1. After the beta exam period ends, we gather all the result data and send it to our test development partner, Alpine Testing Solutions.


2. Alpine calculates all kinds of statistics on the result data and identifies which items are performing well and which are not. Poorly performing items can be too easy (>90% get it right), too hard (<10% get it right) or have other warnings which indicate it is not measuring what we expect. Then they recommend which items to "Keep" or "Delete"


3. Qlik then reviews the recommendations and every single comment entered by beta testers, which may indicate something is off or the item is unclear. Final Keep/Delete decisions are made by the Certification Program Manager, which are sent back to Alpine.


4. Using the kept items, Alpine assembles a new form and statistically equates it to the previous form. This is needed to assure congruence between releases of the certification exams.


5. Qlik receives the new form (which is a list of items to go on the operational form), and creates an exam specification to send to Pearson VUE.


6. Pearson VUE uses the exam specification to build the operational form, which then goes through a few QA and review cycles between Qlik and Pearson VUE. We check the exam many times to ensure there are no errors in it!


7. After the operational form is finalized, it is published and the exam is ready for delivery.


8. Then we take the operational form and use it to score the beta results.


And that, my friends, is why it takes so long to get your beta results!


Thanks to those who participated in taking a beta exam, and your continued patience is appreciated.


Karen Origlio

Sr. Certification Program Manager @ Qlik

Dear Qlik Community Members,


If you are planning to take a QlikView or Qlik Sense Certification Exam, there are instructions and guidance for how to prepare on the web pages.


Want to know the topics? Study the "Exam Domain Areas" - these are the topics used to write the exam questions.


These are EXPERT level exams, and hands-on experience in a production environment is usually needed to pass. The primary purpose of the exams is to validate the skills and knowledge of Qlik partners, so they can install, configure, develop, maintain and support Qlik products in an enterprise environment. Please know, using the QCC assessments are a good start to your learning, but these questions DO NOT represent the certification exam. There are FREE Certification Practice questions on the web pages under "Recommended Preparation Resources".


I'd like to remind you that discussing ANY Certification Exam content is a violation of the Qlik Certification Examination Access and Use Agreement, specifically paragraph 5, "Confidential Information and Ownership". If you need a refresher on the agreement accepted before you can register for an exam, here's a link: http://www.pearsonvue.com/qlikview/qlikview_nda.pdf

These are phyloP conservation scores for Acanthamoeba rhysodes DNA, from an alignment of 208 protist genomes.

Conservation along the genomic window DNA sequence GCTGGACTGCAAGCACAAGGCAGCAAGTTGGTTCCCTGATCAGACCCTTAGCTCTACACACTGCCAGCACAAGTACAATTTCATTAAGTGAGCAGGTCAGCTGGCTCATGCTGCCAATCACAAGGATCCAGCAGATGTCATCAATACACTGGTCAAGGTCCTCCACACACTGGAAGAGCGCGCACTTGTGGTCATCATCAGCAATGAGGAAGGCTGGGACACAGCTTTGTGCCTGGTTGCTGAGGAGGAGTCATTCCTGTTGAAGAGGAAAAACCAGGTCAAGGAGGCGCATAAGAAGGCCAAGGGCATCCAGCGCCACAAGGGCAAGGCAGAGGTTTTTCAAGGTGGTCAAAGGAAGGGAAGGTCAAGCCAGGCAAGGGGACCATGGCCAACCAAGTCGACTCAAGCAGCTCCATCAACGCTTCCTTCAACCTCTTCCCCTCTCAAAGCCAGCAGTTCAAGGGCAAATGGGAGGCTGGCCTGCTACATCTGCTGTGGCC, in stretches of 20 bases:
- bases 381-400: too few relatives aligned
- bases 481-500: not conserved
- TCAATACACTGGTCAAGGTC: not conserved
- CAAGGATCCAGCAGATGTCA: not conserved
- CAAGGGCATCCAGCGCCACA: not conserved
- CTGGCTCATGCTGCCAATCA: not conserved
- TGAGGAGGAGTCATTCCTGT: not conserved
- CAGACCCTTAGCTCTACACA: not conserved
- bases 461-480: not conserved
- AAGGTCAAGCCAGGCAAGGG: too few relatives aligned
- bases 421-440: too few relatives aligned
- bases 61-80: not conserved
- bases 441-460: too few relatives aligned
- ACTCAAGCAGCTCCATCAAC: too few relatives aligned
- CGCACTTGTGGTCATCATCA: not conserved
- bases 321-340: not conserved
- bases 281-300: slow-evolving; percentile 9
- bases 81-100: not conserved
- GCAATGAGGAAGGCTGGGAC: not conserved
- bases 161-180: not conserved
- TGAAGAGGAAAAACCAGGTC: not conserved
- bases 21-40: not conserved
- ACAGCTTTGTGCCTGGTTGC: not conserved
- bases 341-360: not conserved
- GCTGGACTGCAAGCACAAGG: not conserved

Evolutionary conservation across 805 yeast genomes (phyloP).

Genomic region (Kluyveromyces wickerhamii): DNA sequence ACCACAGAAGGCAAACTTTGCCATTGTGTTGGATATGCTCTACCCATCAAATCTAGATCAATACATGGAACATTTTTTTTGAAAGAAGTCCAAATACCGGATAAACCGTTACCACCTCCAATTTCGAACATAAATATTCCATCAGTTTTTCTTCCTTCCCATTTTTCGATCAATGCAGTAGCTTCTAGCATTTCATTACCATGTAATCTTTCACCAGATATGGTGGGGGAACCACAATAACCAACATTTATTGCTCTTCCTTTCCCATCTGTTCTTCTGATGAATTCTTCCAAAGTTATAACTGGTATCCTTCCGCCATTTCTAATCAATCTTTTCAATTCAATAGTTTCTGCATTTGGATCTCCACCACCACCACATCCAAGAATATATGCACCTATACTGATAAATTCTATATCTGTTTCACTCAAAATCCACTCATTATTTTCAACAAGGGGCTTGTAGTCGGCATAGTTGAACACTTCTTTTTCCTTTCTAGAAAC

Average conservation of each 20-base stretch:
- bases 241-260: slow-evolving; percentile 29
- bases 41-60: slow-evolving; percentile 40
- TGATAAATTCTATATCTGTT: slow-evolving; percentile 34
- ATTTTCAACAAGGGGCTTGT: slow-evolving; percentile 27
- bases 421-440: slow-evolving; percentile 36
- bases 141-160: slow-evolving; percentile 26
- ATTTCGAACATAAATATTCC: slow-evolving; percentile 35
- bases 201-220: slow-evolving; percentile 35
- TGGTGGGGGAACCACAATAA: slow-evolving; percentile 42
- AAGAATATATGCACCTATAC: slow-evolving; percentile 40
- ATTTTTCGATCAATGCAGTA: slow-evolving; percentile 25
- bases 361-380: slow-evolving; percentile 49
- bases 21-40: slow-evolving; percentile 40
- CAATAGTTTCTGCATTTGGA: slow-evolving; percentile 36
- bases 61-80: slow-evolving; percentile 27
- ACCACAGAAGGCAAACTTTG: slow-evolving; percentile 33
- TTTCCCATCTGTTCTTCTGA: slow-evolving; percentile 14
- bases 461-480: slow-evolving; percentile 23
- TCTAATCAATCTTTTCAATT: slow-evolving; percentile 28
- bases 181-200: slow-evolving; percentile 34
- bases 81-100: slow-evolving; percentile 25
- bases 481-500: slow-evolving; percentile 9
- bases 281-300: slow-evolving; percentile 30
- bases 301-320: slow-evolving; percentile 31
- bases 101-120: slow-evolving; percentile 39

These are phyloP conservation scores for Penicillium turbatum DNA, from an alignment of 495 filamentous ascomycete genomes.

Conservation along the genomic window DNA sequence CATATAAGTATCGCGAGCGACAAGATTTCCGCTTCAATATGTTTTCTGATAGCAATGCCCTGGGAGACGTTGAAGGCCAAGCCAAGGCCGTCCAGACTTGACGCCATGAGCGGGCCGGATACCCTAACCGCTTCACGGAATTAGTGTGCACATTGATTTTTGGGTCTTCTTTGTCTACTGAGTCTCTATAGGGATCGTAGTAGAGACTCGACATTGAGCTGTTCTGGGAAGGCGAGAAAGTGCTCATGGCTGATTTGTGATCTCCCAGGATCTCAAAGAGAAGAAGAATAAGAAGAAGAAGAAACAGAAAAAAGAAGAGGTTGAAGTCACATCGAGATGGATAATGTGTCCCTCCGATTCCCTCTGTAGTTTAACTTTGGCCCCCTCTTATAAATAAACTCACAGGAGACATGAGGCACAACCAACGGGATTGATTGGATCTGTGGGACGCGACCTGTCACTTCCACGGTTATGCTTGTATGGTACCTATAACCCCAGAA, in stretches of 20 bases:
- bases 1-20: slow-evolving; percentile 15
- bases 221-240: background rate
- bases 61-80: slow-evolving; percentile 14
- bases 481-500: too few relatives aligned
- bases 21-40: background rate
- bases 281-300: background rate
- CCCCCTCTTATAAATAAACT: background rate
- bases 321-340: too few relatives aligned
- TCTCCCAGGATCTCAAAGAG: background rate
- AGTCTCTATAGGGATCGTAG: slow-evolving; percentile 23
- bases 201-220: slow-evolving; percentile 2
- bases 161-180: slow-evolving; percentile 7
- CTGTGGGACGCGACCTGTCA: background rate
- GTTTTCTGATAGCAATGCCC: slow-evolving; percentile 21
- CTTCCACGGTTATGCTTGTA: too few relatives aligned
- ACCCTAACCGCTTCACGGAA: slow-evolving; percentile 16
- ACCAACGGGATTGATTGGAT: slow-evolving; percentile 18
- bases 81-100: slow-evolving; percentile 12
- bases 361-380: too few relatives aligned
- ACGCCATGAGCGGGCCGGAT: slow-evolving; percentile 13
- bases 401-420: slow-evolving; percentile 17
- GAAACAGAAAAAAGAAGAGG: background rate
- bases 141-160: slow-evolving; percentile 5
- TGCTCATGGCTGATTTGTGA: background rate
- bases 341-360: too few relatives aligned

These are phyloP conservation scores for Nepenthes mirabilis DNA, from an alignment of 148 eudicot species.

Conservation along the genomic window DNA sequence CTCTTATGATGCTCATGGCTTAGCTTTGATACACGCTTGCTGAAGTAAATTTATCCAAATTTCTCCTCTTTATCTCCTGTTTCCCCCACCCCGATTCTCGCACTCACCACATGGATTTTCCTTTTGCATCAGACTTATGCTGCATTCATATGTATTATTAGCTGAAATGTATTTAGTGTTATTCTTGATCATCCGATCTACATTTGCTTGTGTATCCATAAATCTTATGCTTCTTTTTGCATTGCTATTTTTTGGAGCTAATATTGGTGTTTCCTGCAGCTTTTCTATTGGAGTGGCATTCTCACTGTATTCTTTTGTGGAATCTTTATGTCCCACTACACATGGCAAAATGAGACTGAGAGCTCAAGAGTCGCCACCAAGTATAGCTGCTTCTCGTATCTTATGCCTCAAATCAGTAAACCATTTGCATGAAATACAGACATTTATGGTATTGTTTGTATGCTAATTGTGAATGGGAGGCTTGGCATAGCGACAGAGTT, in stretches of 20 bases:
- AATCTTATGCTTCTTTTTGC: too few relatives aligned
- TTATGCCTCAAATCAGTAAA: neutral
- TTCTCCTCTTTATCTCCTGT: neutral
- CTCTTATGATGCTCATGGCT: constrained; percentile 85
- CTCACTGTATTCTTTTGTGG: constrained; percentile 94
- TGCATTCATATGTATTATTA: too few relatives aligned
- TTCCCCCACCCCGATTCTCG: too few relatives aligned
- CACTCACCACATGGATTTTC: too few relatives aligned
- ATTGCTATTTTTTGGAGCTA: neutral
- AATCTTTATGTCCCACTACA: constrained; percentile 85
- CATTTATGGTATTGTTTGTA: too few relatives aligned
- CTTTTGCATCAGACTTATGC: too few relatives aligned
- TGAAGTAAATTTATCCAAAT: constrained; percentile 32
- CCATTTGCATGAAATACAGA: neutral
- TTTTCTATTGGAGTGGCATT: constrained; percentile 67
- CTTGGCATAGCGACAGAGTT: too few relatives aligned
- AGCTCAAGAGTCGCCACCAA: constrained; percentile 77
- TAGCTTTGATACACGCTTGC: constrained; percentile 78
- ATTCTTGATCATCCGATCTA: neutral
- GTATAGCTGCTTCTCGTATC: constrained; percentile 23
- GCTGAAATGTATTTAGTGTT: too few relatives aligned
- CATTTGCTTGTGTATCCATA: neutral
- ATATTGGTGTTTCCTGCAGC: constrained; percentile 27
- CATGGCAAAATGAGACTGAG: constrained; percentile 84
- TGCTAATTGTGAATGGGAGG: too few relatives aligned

The exams are challenging, which gives the certifications value. If members discuss exam content, you are effectively reducing the value of your certification. Please keep ALL exam information confidential, or you risk having your certification revoked.


Thank you,

Karen Origlio

Certification Program Manager


Organizations everywhere are switching to cloud-based and subscription-based software to run their business.  This presents some great benefits, but also a new, significant challenge for user adoption.Cloud-based software is typically updated with the latest and greatest technology.This means that the users must continuous learn these new technologies and competencies to maximize value from the software.This also requires more of an investment in user adoption to make the software sticky for the users and for organizations to realize its value.At the same time, education and learning approaches are not keeping up and organizations are not adapting their learning to fit today’s ever-changing work environment.To keep pace, organizations need to think about user adoption and getting users properly enabled completely differently than before.


To read more visit the blog posted by the Vice President of Education Services, Kevin Hanegan


For all the Continuous Classroom users, and those of you who want to check out expertly created Qlik Training for free, go to qcc.qlik.com.


Existing users will notice that there are new tabs at the top of the page to help you navigate to the most important parts of the Continuous Classroom in order to get the most of your subscription. Easily access the libraries, learning plans, live webinar schedule, instructor Q&A sessions, and learn more about the platform.


Email questions and comments to ContinuousClassroom@qlik.com


Qlik Continuous Classroom tabs.jpg



When we think of the word “culture”, or phrase “corporate culture”, many thoughts can come to our mind, some positive and some negative.  In my first blog post, The Rise of Data Literacy, we spoke of the data revolution and of data literacy itself.  But for organizations to succeed with data literacy, the right frame of mind and data literacy culture must exist.  What does the phrase “data literacy culture” mean?  How can an organization implement and put in place the proper culture to ensure it starts to grow within data literacy and progresses with the data revolution?

To read the full article visit A Culture of Data Literacy | Qlik